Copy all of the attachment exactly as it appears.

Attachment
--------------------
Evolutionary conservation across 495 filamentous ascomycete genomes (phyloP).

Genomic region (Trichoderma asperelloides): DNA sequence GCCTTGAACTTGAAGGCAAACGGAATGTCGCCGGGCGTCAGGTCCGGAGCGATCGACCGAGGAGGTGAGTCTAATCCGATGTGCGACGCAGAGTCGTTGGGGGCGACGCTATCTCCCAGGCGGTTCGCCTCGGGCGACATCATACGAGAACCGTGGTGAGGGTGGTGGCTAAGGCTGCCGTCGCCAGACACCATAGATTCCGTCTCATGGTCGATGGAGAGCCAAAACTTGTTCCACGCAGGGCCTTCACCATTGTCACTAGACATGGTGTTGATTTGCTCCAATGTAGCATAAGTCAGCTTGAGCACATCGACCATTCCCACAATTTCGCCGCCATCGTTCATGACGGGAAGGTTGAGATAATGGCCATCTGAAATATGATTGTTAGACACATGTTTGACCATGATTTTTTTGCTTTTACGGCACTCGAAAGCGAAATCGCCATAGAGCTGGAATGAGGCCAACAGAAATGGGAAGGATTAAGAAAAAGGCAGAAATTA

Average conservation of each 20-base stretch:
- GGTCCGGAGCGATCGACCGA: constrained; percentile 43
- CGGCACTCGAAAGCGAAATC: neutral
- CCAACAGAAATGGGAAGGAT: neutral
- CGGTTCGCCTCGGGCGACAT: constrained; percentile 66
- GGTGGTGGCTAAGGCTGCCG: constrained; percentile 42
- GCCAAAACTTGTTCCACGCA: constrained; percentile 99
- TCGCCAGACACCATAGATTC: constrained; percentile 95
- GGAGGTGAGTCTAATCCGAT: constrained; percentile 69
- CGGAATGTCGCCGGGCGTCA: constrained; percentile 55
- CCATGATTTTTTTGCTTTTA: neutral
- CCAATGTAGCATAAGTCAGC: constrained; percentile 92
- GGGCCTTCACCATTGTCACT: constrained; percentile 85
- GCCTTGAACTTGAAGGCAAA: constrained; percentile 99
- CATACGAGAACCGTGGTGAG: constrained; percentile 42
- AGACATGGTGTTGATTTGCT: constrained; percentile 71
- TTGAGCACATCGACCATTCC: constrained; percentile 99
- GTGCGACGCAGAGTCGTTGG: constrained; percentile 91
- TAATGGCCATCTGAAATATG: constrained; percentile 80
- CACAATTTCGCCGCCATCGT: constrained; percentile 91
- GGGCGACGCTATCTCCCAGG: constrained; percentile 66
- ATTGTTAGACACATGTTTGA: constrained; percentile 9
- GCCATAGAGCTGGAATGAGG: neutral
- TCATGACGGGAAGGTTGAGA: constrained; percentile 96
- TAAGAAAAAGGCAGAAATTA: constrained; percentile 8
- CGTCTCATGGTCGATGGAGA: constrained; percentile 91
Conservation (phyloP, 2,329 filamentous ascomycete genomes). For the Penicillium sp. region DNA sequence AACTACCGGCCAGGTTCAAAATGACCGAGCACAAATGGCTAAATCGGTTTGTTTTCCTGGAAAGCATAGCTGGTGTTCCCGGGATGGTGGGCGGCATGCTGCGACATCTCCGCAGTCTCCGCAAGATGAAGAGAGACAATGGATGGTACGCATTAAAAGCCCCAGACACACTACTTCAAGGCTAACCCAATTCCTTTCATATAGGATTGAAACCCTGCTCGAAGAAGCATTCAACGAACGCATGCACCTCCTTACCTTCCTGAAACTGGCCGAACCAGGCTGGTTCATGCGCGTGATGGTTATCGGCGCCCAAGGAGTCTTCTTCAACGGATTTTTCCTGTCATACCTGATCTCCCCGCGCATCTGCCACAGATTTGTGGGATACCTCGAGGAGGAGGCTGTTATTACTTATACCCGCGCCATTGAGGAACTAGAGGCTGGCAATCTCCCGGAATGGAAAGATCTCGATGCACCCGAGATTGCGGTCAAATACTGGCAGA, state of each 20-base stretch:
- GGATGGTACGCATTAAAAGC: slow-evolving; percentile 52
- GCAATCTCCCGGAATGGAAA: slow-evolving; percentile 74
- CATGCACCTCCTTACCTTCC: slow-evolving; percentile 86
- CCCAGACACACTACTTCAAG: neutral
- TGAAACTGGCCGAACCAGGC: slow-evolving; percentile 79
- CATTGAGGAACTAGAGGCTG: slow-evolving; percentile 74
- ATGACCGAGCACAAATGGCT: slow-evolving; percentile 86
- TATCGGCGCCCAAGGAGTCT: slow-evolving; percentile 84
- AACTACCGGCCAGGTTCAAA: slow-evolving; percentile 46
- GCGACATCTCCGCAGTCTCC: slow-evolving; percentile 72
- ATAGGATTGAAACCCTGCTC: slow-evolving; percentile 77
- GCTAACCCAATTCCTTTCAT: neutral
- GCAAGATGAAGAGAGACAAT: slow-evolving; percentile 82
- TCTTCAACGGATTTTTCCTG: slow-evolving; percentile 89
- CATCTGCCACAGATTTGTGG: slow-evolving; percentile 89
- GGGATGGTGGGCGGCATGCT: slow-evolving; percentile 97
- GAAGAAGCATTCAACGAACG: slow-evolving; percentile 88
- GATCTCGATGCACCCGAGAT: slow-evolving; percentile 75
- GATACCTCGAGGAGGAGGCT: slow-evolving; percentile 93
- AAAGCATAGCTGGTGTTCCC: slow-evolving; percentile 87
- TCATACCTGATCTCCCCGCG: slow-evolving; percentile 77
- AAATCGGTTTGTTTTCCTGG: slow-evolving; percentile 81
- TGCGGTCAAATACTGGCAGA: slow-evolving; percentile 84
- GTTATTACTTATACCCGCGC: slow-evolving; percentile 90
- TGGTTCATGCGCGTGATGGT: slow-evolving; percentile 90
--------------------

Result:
Evolutionary conservation across 495 filamentous ascomycete genomes (phyloP).

Genomic region (Trichoderma asperelloides): DNA sequence GCCTTGAACTTGAAGGCAAACGGAATGTCGCCGGGCGTCAGGTCCGGAGCGATCGACCGAGGAGGTGAGTCTAATCCGATGTGCGACGCAGAGTCGTTGGGGGCGACGCTATCTCCCAGGCGGTTCGCCTCGGGCGACATCATACGAGAACCGTGGTGAGGGTGGTGGCTAAGGCTGCCGTCGCCAGACACCATAGATTCCGTCTCATGGTCGATGGAGAGCCAAAACTTGTTCCACGCAGGGCCTTCACCATTGTCACTAGACATGGTGTTGATTTGCTCCAATGTAGCATAAGTCAGCTTGAGCACATCGACCATTCCCACAATTTCGCCGCCATCGTTCATGACGGGAAGGTTGAGATAATGGCCATCTGAAATATGATTGTTAGACACATGTTTGACCATGATTTTTTTGCTTTTACGGCACTCGAAAGCGAAATCGCCATAGAGCTGGAATGAGGCCAACAGAAATGGGAAGGATTAAGAAAAAGGCAGAAATTA

Average conservation of each 20-base stretch:
- GGTCCGGAGCGATCGACCGA: constrained; percentile 43
- CGGCACTCGAAAGCGAAATC: neutral
- CCAACAGAAATGGGAAGGAT: neutral
- CGGTTCGCCTCGGGCGACAT: constrained; percentile 66
- GGTGGTGGCTAAGGCTGCCG: constrained; percentile 42
- GCCAAAACTTGTTCCACGCA: constrained; percentile 99
- TCGCCAGACACCATAGATTC: constrained; percentile 95
- GGAGGTGAGTCTAATCCGAT: constrained; percentile 69
- CGGAATGTCGCCGGGCGTCA: constrained; percentile 55
- CCATGATTTTTTTGCTTTTA: neutral
- CCAATGTAGCATAAGTCAGC: constrained; percentile 92
- GGGCCTTCACCATTGTCACT: constrained; percentile 85
- GCCTTGAACTTGAAGGCAAA: constrained; percentile 99
- CATACGAGAACCGTGGTGAG: constrained; percentile 42
- AGACATGGTGTTGATTTGCT: constrained; percentile 71
- TTGAGCACATCGACCATTCC: constrained; percentile 99
- GTGCGACGCAGAGTCGTTGG: constrained; percentile 91
- TAATGGCCATCTGAAATATG: constrained; percentile 80
- CACAATTTCGCCGCCATCGT: constrained; percentile 91
- GGGCGACGCTATCTCCCAGG: constrained; percentile 66
- ATTGTTAGACACATGTTTGA: constrained; percentile 9
- GCCATAGAGCTGGAATGAGG: neutral
- TCATGACGGGAAGGTTGAGA: constrained; percentile 96
- TAAGAAAAAGGCAGAAATTA: constrained; percentile 8
- CGTCTCATGGTCGATGGAGA: constrained; percentile 91
Conservation (phyloP, 2,329 filamentous ascomycete genomes). For the Penicillium sp. region DNA sequence AACTACCGGCCAGGTTCAAAATGACCGAGCACAAATGGCTAAATCGGTTTGTTTTCCTGGAAAGCATAGCTGGTGTTCCCGGGATGGTGGGCGGCATGCTGCGACATCTCCGCAGTCTCCGCAAGATGAAGAGAGACAATGGATGGTACGCATTAAAAGCCCCAGACACACTACTTCAAGGCTAACCCAATTCCTTTCATATAGGATTGAAACCCTGCTCGAAGAAGCATTCAACGAACGCATGCACCTCCTTACCTTCCTGAAACTGGCCGAACCAGGCTGGTTCATGCGCGTGATGGTTATCGGCGCCCAAGGAGTCTTCTTCAACGGATTTTTCCTGTCATACCTGATCTCCCCGCGCATCTGCCACAGATTTGTGGGATACCTCGAGGAGGAGGCTGTTATTACTTATACCCGCGCCATTGAGGAACTAGAGGCTGGCAATCTCCCGGAATGGAAAGATCTCGATGCACCCGAGATTGCGGTCAAATACTGGCAGA, state of each 20-base stretch:
- GGATGGTACGCATTAAAAGC: slow-evolving; percentile 52
- GCAATCTCCCGGAATGGAAA: slow-evolving; percentile 74
- CATGCACCTCCTTACCTTCC: slow-evolving; percentile 86
- CCCAGACACACTACTTCAAG: neutral
- TGAAACTGGCCGAACCAGGC: slow-evolving; percentile 79
- CATTGAGGAACTAGAGGCTG: slow-evolving; percentile 74
- ATGACCGAGCACAAATGGCT: slow-evolving; percentile 86
- TATCGGCGCCCAAGGAGTCT: slow-evolving; percentile 84
- AACTACCGGCCAGGTTCAAA: slow-evolving; percentile 46
- GCGACATCTCCGCAGTCTCC: slow-evolving; percentile 72
- ATAGGATTGAAACCCTGCTC: slow-evolving; percentile 77
- GCTAACCCAATTCCTTTCAT: neutral
- GCAAGATGAAGAGAGACAAT: slow-evolving; percentile 82
- TCTTCAACGGATTTTTCCTG: slow-evolving; percentile 89
- CATCTGCCACAGATTTGTGG: slow-evolving; percentile 89
- GGGATGGTGGGCGGCATGCT: slow-evolving; percentile 97
- GAAGAAGCATTCAACGAACG: slow-evolving; percentile 88
- GATCTCGATGCACCCGAGAT: slow-evolving; percentile 75
- GATACCTCGAGGAGGAGGCT: slow-evolving; percentile 93
- AAAGCATAGCTGGTGTTCCC: slow-evolving; percentile 87
- TCATACCTGATCTCCCCGCG: slow-evolving; percentile 77
- AAATCGGTTTGTTTTCCTGG: slow-evolving; percentile 81
- TGCGGTCAAATACTGGCAGA: slow-evolving; percentile 84
- GTTATTACTTATACCCGCGC: slow-evolving; percentile 90
- TGGTTCATGCGCGTGATGGT: slow-evolving; percentile 90